4. The words in the original, as far as they are material to be stated, are these: εις το μη ταχεως σαλευθηναι υμας απο το νους, μητε θροεισθαι, μητε δια πνευματος, μητε δια λογα, μητε δι επιστολης, ως δι ημων, ως οτι ενέστηκεν η ημερα τα Χριστο. Under the weight of the preceding observations may not the words μητε δια λογα, μητε δε STIETOANS, as de especio, be construed to signify quasi nos quid tale aut dixerimus aut scripserimus (i. e. as if we had either said or written any such thing"),* intimating that their words had been mistaken, and that they had in truth said or written no such thing?
• Should a contrary interpretation be preferred, I do not think that it implies the conclusion that a false Epistle had then been published in the Apostle's name. It will completely satisfy the allusion in the text to allow, that some one or other at Thessalonica had pretended to have been told by St Paul and his companions, or to have seen a letter from them in which they had said, that the day of Christ was at hand. In like manner as, Acts xv, 1, 24, it is recorded that one had pretended to have received instructions from the church at Jerusalem, which had been received, “to whom they gave no such commandment." And thus Dr Benson interpreted the passage μητε θροεισθαι, μητε
πνευματος, μητε δια λογα, μητε δι επιστολης, ως δι ήμων, “nor be dismayed by any revelation, or discourse, or epistle, which any one, shall pretend to have heard or received from us.”
THE FIRST EPISTLE TO TIMOTHY.
From the third verse of the first chapter, “ as I besought thee to abide still at Ephesus, when I went into Macedonia," it is evident that this Epistle was written soon after St Paul had gone to Macedonia from Ephesus. Dr Benson fixes its date to the time of St Paul's journey recorded in the beginning of the twentieth chapter of the Acts :-“ And after the uproar (excited by Demetrius at Ephesus) was ceased, Paul called unto him the disciples, and embraced them, and departed for to go into Macedonia. And in this opinion Dr Benson is followed by Michaelis, as he was preceded by the greater part of the commentators who have considered the question. There is, however, one objection to the hypothesis, which these learned men appear to me to have overlooked; and it is no other than this, that the superscription of the Second Epistle to the Corinthians seems to prove, that at the time St Paul is supposed by them to have written this Epistle to Timothy, Timothy in truth was with St Paul in Macedonia. Paul, as it is related in the Acts, left Ephesus “ for to go into Macedonia.” When he had got into Macedonia, he wrote his Second Epistle to the Corinthians. Concerning this point there exists little variety of opinion. It is plainly indicated by the contents of the Epistle. It is also strongly implied that the Epistle was written soon after the Apostle's arrival in Macedonia; for he begins his letter by a train of reflection, referring to his persecutions in Asia as to recent transactions, as to dangers from which he had lately been delivered. But in the salutation with which the Epistle opens, Timothy was joined with St Paul, and consequently could not at that time be “ left behind at Ephesus.” And as to the only solution of the difficulty which can be thought of, viz. that Timothy, though he wa left behind at Ephesus upon St Paul's departure from Asia, yet might follow him so soon after, as to come up with the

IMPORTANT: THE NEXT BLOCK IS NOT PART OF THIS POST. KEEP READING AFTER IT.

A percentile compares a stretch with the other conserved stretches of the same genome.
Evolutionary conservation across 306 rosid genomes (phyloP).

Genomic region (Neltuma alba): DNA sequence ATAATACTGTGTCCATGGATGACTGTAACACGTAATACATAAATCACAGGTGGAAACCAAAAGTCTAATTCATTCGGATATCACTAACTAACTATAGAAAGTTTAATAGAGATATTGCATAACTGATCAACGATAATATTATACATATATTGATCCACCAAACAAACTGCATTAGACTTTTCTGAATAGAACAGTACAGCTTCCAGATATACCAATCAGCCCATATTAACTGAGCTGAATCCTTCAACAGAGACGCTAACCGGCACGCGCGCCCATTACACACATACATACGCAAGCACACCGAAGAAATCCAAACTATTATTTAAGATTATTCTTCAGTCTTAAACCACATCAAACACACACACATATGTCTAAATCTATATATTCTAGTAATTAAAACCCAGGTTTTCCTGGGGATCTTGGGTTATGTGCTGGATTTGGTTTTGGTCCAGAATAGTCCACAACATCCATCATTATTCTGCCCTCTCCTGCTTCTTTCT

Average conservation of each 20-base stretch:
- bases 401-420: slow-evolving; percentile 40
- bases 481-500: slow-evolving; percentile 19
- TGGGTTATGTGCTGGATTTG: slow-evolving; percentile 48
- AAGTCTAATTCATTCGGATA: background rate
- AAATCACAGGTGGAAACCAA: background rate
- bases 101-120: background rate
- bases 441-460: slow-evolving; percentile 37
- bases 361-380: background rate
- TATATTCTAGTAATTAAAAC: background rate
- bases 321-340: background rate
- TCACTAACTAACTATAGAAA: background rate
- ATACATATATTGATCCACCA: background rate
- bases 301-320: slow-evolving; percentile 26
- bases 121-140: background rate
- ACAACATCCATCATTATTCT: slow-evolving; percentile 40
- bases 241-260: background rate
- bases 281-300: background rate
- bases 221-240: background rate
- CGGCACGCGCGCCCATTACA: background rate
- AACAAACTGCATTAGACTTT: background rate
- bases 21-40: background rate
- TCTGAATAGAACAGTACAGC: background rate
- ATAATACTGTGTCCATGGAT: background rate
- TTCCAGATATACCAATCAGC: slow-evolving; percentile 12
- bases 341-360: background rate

Apostle in Macedonia, before he wrote his Epistle to the Corinthians; that supposition is inconsistent with the terms and tenor of the Epistle throughout. For the writer speaks uniformly of his intention to return to Timothy at Ephesus, and not of his expecting Timothy to come to him in Macedonia:“ These things write I unto thee, hoping to come unto thee shortly; but if I tarry long, that thou mayest know how thou oughtest to behave thyself.”—Chap. iii, 14, 15.
66 Till I come, give attendance to reading, to exhortation, to doctrine." – Chap. iv, 13.
Since, therefore, the leaving of Timothy behind at Ephesus, when Paul went into Macedonia, suits not with any journey into Macedonia recorded in the Acts, I concur with Bishop Pearson in placing the date of this Epistle, and the journey referred to in it, at a period subsequent to St Paul's first imprisonment at Rome, and, consequently, subsequent to the era up to which the Acts of the Apostles brings his history. The only difficulty which attends our opinion is, that St Paul must, according to us, have come to Ephesus after his liberation at Rome, contrary as it should seem to what he foretold to the Ephesian elders, “ that they should see his face no more.” And it is to save the infallibility of this prediction, and for no other reason of weight, that an earlier date is assigned to this Epistle. The prediction itself, however, when considered in connexion with the circumstances under which it was delivered does not seem to demand so much anxiety. The words in question are found in the twenty-fifth verse of the twentieth chapter of the Acts:-“ And now, behold, I know that ye all, among whom I have gone preaching the kingdom of God, shall see my face no more.” In the twenty-second and twentythird verses of the same chapter, i.e. two verses before, the Apostle makes this declaration:-“ And now, behold, I go bound in the Spirit unto Jerusalem, not knowing the things that shall befal me there; save that the Holy Ghost witnesseth in every city, saying, that bonds and afflictions abide
This “'witnessing of the Holy Ghost" was undoubtedly prophetic and supernatural. But it went no farther than to foretel that bonds and afflictions awaited him. And I can very well conceive, that this might be all which was communicated to the Apostle by, extraordinary revelation, and that the rest was the conclusion of his own mind, the desponding inference which he drew from strong and repeated intimations of approaching danger. And the expression “ I know,” which St Paul here uses, does not, perhaps, when applied to future